Talented Baby Jumps In And Swims Across Pool

SwimWithSherri Published June 29, 2014 52,136 Plays

Rumble / Babies & KidsBabies amaze us every day with their talents. Whether they can sing before they even speak, or hold the balance on their daddy’s hand, it doesn’t matter. Babies are awesome! We just wish we knew what was going on in their heads. It is widely accepted that they are born without any previous knowledge, but this kid makes us rethink our stance on this because he just can’t be this good at swimming this early on.

Here we can see a classic case of infant swimming, which is the phenomenon of human babies and toddlers reflexively moving themselves through water and changing their rate of respiration and heart rate in response to being submerged. The slowing of heart rate and breathing is called the bradycardic response.

It is not true that babies are born with the ability to swim, though they have reflexes that make it look like they are. Babies aren't old enough to hold their breath intentionally or strong enough to keep their head above water.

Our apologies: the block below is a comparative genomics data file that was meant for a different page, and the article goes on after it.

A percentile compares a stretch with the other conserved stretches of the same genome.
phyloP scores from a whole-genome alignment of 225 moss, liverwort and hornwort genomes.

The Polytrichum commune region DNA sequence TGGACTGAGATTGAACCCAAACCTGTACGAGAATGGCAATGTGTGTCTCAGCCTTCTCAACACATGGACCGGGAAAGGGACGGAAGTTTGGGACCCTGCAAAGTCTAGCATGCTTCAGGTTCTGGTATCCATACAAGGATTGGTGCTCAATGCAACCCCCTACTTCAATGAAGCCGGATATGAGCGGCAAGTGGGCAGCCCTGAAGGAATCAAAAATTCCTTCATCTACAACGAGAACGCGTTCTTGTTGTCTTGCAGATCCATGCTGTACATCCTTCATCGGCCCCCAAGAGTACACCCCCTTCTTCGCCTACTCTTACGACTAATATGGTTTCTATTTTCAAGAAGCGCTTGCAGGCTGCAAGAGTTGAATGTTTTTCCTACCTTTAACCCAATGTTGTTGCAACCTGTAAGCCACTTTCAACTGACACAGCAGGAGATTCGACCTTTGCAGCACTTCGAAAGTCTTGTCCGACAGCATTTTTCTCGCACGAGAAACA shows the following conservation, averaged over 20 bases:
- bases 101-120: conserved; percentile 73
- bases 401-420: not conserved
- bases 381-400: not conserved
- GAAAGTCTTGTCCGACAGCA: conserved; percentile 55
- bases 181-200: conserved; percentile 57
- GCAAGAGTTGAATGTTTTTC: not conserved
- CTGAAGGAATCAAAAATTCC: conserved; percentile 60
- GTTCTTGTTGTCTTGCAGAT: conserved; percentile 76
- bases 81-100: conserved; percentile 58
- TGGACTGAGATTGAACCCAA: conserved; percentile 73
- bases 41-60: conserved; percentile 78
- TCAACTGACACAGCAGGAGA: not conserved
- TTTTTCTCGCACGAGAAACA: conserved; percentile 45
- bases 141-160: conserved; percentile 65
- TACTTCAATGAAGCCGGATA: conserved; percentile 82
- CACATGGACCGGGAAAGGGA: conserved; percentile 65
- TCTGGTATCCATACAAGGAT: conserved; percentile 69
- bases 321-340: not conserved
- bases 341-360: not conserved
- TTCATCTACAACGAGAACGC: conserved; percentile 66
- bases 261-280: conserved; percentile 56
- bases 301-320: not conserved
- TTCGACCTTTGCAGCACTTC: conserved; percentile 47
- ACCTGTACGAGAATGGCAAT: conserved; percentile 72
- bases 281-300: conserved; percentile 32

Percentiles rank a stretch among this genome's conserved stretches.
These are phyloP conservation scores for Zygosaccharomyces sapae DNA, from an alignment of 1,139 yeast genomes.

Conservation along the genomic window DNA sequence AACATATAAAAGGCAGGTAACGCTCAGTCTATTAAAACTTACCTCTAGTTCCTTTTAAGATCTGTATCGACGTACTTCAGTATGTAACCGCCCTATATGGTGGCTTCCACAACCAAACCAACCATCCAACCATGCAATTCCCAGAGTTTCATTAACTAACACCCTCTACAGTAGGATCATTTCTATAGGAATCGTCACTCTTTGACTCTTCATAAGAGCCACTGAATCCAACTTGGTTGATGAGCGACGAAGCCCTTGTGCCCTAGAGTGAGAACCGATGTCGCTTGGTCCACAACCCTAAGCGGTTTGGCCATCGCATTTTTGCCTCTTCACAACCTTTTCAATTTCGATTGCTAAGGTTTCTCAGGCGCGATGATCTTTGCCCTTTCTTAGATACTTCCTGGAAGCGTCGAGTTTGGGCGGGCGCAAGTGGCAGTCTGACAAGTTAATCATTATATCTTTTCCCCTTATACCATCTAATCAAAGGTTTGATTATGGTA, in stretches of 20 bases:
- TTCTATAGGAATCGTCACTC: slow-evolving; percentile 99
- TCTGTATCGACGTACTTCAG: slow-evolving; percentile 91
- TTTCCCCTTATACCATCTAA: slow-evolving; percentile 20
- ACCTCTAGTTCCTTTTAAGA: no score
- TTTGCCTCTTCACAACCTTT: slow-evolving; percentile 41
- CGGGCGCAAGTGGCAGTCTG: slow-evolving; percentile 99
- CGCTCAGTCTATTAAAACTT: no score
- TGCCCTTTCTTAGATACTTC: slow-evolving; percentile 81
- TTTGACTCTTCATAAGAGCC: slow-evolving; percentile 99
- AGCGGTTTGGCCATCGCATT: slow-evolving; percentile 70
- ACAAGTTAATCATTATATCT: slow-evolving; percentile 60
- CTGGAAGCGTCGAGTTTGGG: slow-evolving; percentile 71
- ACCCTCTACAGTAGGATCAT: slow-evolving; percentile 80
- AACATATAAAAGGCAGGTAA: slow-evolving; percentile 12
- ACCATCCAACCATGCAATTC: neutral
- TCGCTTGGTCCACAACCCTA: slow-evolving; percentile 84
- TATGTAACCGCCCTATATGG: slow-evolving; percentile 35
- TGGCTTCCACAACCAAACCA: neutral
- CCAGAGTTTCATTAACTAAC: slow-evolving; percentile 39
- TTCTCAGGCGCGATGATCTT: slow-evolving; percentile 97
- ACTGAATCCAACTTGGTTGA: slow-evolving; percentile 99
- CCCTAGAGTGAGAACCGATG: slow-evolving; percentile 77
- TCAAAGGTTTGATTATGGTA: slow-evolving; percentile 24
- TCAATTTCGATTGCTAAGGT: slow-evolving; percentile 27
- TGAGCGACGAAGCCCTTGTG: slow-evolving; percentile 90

This adorable baby, named Aiden, jumps right into the backyard pool and manages to swim across it with ease! He can be seen wearing a huge smile on his face even while being underwater. He is adorable! Have you ever seen a baby swim like that before? He may be a future Olympian! Best of luck little guy! We hope to see you soon on the tiny screens.

Babies are not born with the ability to swim, though they have reflexes that make it look like they are just like this baby looks like a professional. However, after six months old you can consider enrolling them into some swimming lessons.

Even though a lot of babies can't swim, a lot of babies love splashing around in the water, just like this fantastic infant! So feel free to make playing in the pool a family affair – stay hands-on whenever you take your baby into the water.

An infant set stomach-side down in water will move his arms and legs in a redundant swimming movement. This reflex is known as the "swimming reflex." The swimming reflex starts to blur at about the half-year point.

However, you should always keep an eye on your baby in the water! No matter how professional they look in the water, or they are just beginners you should never let your kid unattended in the water! Remember that it is imperative that you teach your kids how to survive in the water, as well as yourself properly.

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